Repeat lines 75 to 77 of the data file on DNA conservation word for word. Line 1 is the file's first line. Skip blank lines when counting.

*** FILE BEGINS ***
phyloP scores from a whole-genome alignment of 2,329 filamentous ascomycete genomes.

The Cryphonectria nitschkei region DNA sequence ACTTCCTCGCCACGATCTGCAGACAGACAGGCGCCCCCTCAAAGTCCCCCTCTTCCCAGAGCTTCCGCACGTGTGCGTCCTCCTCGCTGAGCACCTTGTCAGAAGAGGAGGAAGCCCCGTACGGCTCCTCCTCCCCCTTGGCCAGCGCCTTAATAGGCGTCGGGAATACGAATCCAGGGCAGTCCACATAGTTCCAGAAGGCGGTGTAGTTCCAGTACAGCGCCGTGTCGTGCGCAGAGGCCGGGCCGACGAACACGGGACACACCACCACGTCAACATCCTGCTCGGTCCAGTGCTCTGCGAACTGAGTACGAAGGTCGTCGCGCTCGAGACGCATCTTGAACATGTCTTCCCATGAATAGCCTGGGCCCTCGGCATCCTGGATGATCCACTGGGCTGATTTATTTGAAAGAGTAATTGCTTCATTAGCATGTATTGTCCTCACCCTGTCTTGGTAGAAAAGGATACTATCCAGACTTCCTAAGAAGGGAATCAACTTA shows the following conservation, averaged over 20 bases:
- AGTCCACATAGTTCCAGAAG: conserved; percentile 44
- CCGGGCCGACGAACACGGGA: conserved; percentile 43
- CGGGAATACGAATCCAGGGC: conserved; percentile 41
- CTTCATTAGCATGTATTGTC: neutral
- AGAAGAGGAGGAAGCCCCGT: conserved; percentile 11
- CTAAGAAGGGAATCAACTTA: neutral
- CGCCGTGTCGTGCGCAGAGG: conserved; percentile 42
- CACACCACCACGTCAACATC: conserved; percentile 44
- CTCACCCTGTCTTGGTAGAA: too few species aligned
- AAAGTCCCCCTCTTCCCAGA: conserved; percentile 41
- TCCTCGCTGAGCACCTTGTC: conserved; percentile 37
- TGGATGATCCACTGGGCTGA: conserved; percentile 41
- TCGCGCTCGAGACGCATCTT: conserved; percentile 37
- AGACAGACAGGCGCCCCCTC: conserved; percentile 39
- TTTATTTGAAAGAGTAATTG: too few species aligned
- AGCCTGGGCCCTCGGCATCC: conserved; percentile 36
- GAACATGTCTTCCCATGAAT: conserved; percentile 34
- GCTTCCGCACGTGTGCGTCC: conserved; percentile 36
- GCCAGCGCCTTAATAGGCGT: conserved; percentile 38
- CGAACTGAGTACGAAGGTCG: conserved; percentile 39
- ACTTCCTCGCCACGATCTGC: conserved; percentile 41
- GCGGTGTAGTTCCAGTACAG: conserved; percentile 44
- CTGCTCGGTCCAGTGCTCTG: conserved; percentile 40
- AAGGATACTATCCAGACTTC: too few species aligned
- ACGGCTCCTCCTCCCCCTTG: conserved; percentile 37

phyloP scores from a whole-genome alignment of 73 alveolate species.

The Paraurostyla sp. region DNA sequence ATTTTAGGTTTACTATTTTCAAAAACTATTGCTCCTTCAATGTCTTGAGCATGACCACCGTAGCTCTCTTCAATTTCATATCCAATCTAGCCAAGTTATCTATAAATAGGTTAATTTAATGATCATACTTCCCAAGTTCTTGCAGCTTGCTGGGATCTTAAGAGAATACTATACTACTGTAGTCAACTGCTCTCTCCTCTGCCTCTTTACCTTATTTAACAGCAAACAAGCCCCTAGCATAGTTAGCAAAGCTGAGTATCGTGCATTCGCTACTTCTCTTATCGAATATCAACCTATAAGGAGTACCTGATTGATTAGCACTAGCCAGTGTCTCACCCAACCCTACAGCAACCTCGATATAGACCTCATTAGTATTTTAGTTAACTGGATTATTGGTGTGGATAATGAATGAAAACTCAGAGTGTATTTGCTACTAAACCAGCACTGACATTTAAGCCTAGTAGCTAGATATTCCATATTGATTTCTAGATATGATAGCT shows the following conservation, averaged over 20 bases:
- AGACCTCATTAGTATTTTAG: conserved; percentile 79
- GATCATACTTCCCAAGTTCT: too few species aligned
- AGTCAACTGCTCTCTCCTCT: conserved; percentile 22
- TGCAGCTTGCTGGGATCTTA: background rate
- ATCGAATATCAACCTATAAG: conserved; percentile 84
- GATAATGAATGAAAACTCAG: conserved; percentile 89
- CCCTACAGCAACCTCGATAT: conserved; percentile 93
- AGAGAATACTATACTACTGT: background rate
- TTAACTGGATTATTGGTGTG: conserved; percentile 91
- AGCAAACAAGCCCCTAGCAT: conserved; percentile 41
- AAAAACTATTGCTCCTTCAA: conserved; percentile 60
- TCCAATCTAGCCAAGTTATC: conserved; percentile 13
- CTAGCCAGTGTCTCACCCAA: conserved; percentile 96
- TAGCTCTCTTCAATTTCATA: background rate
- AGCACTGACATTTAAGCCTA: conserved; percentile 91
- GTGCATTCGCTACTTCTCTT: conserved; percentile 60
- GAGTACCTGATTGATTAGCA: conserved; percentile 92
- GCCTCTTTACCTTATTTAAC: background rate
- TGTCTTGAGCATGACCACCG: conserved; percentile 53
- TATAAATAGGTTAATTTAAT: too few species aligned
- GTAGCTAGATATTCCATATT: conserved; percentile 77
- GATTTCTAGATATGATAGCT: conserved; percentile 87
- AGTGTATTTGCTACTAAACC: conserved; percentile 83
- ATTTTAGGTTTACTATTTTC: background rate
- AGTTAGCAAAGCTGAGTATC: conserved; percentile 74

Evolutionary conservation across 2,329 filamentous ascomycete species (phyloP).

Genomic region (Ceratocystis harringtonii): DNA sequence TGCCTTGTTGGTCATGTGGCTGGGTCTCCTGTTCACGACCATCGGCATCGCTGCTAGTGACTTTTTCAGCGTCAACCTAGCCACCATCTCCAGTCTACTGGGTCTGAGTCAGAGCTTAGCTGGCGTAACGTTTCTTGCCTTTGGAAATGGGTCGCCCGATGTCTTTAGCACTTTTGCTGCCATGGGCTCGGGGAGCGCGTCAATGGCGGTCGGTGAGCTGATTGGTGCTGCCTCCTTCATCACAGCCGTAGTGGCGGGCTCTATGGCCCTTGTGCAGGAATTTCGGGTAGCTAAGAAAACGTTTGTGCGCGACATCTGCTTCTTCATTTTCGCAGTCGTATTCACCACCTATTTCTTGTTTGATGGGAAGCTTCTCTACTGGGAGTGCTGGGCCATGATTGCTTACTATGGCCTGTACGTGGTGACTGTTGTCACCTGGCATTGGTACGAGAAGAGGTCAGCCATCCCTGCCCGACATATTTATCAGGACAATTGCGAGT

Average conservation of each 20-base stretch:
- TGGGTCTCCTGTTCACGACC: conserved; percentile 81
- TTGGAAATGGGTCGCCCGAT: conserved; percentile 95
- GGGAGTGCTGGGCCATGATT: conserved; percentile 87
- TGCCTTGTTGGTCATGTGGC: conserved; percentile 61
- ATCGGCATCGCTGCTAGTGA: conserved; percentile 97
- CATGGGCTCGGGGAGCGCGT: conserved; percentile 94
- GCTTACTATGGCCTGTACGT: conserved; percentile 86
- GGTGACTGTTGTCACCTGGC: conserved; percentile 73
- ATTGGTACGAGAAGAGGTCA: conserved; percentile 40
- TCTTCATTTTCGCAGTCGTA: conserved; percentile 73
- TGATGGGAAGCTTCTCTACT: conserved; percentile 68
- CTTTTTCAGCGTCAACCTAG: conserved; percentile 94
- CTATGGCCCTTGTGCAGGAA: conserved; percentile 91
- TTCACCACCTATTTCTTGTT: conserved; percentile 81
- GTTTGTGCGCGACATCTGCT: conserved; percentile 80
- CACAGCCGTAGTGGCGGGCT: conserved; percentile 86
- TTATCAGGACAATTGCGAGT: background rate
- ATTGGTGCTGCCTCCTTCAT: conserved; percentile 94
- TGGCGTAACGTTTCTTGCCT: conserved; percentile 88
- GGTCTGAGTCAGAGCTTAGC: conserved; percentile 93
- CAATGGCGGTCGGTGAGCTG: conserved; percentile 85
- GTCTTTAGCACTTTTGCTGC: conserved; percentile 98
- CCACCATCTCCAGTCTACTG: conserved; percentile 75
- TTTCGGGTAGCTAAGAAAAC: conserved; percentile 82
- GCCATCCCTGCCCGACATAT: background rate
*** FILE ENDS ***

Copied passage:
- ATTGGTGCTGCCTCCTTCAT: conserved; percentile 94
- TGGCGTAACGTTTCTTGCCT: conserved; percentile 88
- GGTCTGAGTCAGAGCTTAGC: conserved; percentile 93